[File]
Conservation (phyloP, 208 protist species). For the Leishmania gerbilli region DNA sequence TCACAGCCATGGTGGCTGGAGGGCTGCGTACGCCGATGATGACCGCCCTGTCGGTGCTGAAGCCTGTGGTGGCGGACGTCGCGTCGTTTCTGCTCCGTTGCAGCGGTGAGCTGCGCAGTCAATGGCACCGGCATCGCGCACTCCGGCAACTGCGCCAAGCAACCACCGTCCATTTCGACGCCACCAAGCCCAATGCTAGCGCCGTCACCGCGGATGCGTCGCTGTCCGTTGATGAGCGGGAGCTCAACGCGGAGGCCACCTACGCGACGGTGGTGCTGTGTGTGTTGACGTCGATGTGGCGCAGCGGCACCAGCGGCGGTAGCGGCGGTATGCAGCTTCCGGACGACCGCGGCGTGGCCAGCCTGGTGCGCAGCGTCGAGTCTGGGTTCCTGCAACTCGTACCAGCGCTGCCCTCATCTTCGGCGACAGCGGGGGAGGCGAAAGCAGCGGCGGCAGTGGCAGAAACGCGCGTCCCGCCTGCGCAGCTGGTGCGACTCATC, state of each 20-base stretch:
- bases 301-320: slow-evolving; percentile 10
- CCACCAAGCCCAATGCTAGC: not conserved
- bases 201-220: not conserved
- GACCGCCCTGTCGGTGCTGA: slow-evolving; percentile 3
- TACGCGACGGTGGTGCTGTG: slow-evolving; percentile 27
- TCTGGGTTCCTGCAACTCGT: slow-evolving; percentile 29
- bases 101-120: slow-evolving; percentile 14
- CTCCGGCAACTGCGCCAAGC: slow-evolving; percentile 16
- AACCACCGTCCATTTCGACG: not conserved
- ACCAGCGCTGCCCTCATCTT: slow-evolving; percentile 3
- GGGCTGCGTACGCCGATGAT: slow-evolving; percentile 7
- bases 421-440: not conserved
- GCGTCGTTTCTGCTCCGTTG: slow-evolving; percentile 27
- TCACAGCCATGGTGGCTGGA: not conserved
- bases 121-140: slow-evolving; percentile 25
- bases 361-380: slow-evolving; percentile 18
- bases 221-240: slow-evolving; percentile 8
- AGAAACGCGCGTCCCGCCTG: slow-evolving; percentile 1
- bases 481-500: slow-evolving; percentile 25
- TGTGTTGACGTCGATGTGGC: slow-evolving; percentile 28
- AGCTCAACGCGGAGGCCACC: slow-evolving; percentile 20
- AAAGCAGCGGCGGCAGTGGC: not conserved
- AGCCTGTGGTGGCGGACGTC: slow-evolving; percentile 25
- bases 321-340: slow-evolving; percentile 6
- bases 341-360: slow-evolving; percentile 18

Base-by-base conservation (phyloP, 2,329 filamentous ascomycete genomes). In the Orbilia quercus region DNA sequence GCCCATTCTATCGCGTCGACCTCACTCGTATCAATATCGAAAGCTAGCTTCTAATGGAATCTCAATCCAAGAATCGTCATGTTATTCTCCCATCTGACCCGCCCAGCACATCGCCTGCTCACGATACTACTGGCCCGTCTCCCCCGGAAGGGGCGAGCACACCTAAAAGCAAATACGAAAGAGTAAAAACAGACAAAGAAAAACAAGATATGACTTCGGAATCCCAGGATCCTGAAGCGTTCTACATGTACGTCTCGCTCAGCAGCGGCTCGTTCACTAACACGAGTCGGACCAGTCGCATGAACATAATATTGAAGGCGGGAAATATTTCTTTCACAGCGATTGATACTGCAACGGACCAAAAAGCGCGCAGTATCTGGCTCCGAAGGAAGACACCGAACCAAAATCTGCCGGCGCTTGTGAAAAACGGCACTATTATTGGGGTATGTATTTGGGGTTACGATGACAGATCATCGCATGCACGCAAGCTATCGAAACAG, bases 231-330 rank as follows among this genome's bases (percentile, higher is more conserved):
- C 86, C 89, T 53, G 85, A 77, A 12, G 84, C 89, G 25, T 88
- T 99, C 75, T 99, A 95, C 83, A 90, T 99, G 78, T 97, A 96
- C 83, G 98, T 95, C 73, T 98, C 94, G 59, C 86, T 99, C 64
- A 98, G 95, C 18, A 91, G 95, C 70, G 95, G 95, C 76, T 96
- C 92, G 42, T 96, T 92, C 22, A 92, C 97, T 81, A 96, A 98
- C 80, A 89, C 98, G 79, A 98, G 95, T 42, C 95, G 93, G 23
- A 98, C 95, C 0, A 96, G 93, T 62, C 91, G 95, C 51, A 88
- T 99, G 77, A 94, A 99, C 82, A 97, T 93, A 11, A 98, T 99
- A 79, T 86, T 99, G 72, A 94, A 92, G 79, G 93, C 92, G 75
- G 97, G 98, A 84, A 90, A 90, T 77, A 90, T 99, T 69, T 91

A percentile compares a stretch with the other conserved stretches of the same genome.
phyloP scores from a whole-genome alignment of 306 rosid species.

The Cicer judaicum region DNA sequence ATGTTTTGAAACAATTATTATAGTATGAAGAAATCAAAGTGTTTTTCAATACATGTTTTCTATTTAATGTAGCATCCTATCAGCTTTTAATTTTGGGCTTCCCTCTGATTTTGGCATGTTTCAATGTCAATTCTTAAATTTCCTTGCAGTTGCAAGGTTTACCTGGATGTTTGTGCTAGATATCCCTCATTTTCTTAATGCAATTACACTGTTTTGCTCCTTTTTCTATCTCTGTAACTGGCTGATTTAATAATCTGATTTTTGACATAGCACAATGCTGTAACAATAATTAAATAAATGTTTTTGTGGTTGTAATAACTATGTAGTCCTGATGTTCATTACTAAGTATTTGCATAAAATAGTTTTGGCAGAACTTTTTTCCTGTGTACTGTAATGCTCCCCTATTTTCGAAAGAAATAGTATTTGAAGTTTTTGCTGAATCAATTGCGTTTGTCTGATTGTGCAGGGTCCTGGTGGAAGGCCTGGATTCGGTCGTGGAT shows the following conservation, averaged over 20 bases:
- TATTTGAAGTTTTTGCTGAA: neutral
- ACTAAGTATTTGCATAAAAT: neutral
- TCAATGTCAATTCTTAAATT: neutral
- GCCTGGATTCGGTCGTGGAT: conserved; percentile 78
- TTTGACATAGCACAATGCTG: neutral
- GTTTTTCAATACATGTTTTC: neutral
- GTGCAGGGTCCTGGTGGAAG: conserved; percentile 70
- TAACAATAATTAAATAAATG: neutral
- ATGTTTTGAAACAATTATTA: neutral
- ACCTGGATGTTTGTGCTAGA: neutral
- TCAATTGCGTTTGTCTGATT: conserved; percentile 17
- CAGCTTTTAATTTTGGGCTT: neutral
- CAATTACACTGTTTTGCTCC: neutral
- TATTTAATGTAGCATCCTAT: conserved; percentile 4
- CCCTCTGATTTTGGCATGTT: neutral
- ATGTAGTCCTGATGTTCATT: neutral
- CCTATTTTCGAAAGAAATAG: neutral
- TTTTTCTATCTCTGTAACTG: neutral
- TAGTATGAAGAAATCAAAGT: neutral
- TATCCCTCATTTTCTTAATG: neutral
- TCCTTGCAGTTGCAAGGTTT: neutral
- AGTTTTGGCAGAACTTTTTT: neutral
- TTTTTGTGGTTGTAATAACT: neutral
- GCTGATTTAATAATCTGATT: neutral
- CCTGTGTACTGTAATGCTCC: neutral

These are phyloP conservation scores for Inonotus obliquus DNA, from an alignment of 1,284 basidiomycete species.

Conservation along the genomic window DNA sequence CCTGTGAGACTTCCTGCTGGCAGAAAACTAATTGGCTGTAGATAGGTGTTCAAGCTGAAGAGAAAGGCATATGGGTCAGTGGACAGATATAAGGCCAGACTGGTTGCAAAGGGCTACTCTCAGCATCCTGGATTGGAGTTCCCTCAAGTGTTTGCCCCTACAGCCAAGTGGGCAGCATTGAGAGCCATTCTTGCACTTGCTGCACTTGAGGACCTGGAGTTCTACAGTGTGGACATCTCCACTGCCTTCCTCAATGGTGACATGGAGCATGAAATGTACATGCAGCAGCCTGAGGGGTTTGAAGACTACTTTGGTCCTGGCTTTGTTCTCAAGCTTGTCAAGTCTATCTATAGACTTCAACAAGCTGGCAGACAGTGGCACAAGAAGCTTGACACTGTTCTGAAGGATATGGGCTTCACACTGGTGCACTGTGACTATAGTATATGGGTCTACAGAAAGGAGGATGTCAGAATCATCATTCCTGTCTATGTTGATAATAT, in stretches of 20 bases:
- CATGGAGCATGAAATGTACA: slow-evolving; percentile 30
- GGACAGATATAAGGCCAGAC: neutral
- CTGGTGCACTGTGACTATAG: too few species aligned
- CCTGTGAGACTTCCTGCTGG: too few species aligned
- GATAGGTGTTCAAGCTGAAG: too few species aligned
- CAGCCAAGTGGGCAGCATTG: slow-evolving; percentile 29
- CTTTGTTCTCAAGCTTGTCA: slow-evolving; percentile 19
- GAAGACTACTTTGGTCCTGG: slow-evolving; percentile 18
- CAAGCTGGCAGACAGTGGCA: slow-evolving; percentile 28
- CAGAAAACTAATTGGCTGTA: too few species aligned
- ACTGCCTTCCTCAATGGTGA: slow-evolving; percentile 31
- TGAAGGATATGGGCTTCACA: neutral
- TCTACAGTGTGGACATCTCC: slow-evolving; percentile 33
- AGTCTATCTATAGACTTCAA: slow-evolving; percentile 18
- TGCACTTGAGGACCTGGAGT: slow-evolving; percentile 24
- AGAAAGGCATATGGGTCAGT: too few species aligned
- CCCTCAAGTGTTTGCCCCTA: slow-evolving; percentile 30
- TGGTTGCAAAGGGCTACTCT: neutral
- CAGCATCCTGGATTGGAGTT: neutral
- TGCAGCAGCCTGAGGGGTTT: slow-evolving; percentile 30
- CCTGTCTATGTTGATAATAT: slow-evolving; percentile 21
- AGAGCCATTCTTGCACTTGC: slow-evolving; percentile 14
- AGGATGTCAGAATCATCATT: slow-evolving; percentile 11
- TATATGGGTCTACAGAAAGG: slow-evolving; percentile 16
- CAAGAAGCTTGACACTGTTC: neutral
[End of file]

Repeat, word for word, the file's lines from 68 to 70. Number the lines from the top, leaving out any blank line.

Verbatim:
- CATGGAGCATGAAATGTACA: slow-evolving; percentile 30
- GGACAGATATAAGGCCAGAC: neutral
- CTGGTGCACTGTGACTATAG: too few species aligned